We describe two new cynodonts from the early Late Triassic of southern Brazil. One taxon, Bonacynodon schultzi gen. et sp. nov., comes from the lower Carnian Dinodontosaurus AZ, being correlated with the faunal association at the upper half of the lower member of the Chañares Formation (Ischigualasto-Villa Unión Basin, Argentina). Phylogenetically, Bonacynodon is a closer relative to Probainognathus jenseni than to any other probainognathian, bearing conspicuous canines with a denticulate distal margin. The other new taxon is Santacruzgnathus abdalai gen. et sp. nov. from the Carnian Santacruzodon AZ. Although based exclusively on a partial lower jaw, it represents a probainognathian close to Prozostrodon from the Hyperodapedon AZ and to Brasilodon, Brasilitherium and Botucaraitherium from the Riograndia AZ. The two new cynodonts and the phylogenetic hypothesis presented herein indicate the degree to which our knowledge on probainognathian cynodonts is incomplete and also the relevance of the South American fossil record for understanding their evolutionary significance. The taxonomic diversity and abundance of probainognathians from Brazil and Argentina will form the basis of deep and complex studies to address the evolutionary transformations of cynodonts leading to mammals. PMID:27706191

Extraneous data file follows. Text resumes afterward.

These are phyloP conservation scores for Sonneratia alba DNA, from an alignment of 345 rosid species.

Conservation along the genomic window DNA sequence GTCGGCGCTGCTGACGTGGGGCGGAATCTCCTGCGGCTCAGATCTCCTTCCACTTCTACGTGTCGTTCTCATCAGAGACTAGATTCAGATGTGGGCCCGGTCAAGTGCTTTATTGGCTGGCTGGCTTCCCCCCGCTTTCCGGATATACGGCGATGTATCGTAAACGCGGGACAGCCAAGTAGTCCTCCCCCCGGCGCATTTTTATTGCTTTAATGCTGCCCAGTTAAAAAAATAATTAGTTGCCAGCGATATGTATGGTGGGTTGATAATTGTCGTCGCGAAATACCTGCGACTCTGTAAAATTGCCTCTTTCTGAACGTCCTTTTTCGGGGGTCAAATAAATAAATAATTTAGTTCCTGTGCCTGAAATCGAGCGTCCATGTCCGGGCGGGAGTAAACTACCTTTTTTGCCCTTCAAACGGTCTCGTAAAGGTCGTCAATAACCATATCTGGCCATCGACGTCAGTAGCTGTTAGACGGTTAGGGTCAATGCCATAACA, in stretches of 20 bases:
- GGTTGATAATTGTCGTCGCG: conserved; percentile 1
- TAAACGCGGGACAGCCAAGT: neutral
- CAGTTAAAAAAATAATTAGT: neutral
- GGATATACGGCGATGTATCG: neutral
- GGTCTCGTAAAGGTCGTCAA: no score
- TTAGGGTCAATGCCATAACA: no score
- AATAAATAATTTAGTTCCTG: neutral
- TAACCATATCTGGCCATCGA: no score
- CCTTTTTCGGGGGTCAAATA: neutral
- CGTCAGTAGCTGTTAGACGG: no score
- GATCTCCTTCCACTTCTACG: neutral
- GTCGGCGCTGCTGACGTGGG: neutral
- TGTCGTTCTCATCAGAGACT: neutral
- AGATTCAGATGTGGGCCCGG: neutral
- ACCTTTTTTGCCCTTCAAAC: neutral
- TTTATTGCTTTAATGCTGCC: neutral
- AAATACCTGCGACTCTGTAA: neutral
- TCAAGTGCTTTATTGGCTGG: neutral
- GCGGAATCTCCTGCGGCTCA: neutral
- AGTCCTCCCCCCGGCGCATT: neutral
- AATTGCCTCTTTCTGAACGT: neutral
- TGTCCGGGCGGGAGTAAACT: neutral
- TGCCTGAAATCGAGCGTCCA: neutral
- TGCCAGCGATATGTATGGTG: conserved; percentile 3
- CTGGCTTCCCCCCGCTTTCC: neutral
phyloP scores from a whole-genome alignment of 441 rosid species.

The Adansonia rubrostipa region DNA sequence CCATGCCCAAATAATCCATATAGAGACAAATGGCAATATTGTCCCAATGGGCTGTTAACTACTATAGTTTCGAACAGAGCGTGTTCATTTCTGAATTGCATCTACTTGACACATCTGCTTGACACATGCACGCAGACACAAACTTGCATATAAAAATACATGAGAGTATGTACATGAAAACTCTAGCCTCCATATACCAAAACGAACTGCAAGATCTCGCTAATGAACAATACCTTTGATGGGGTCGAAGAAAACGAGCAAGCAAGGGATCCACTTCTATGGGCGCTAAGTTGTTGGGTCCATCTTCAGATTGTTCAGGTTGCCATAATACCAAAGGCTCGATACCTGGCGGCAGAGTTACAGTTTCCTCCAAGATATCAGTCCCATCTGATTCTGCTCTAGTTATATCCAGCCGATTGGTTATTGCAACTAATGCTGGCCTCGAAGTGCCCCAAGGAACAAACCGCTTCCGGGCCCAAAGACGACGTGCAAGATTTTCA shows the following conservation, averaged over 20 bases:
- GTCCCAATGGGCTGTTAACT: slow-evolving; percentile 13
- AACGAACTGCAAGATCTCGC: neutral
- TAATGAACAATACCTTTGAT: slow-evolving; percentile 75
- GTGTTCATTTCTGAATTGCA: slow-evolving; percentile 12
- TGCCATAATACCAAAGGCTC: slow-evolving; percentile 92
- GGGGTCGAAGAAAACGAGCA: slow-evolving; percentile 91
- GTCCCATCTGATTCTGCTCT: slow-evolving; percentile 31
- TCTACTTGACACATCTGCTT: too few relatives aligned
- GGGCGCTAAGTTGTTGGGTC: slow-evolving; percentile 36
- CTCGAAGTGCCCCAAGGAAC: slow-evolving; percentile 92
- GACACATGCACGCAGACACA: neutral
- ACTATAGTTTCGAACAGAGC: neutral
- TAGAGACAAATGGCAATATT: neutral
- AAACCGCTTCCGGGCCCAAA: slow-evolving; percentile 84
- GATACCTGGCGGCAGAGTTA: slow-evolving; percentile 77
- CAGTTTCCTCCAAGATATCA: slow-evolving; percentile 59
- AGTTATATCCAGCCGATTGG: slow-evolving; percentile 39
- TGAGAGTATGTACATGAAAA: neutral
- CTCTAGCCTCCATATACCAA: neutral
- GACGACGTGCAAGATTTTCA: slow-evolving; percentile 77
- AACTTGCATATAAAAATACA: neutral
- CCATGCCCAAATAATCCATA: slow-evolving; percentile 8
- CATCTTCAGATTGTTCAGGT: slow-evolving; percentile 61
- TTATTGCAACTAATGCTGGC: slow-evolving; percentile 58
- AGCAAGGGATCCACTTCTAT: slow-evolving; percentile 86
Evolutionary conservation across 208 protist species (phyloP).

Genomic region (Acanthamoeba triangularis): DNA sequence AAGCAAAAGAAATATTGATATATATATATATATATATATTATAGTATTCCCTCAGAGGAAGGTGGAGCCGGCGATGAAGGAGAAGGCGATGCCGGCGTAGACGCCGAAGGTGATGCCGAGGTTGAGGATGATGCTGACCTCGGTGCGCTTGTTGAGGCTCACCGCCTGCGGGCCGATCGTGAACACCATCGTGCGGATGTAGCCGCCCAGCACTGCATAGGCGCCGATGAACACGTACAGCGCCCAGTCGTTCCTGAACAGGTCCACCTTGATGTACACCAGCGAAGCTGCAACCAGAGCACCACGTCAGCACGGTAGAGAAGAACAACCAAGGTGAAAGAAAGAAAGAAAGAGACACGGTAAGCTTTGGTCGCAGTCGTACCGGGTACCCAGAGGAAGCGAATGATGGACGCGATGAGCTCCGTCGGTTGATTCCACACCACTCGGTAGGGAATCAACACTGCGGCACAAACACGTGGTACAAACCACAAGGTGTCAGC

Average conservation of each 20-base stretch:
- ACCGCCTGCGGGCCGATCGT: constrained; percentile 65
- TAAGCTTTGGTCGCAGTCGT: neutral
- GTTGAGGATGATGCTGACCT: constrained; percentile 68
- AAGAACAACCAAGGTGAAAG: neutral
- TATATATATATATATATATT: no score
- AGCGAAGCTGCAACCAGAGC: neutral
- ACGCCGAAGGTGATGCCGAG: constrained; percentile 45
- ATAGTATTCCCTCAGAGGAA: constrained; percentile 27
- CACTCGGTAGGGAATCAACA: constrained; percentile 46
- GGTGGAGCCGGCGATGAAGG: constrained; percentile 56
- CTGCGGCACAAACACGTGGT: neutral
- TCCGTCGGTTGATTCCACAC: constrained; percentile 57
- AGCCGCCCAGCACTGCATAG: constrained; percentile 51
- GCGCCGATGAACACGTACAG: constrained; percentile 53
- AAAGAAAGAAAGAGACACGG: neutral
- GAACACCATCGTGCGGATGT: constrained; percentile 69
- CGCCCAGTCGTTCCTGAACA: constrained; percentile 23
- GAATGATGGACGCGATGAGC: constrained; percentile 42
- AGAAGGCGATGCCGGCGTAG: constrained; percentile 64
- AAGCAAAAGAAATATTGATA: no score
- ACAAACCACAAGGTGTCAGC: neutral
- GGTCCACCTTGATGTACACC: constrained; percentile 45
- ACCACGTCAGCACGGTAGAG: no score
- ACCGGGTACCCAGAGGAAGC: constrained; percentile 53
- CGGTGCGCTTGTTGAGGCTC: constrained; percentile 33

Roderick Nigel Finn